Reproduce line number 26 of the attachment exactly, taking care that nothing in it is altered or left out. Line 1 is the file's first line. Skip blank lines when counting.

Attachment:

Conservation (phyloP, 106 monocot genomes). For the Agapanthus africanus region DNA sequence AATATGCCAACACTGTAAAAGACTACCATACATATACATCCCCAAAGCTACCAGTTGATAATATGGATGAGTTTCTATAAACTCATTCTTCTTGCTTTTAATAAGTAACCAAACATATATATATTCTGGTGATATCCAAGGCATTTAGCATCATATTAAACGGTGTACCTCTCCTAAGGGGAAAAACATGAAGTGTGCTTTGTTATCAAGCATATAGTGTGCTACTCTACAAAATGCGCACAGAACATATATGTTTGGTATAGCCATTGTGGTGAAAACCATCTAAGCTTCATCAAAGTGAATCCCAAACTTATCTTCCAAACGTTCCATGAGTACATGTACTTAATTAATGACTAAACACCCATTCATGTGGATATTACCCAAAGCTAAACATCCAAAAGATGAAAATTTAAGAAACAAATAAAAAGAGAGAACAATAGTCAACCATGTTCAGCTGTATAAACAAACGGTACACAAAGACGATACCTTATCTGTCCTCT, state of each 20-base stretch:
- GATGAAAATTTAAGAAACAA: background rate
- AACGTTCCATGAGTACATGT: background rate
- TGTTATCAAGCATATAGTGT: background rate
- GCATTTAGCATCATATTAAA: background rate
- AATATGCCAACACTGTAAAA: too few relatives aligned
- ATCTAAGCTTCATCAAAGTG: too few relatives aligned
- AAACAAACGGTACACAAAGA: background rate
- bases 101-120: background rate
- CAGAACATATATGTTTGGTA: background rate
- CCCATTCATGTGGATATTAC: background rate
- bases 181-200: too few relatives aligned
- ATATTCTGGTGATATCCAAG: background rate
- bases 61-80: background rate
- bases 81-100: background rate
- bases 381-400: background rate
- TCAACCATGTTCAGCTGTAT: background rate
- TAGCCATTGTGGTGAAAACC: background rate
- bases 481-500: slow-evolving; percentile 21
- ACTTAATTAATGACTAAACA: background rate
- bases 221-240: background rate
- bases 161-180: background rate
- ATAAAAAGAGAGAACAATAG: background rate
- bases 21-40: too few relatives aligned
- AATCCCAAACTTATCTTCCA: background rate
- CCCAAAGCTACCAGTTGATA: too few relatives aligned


- CCCAAAGCTACCAGTTGATA: too few relatives aligned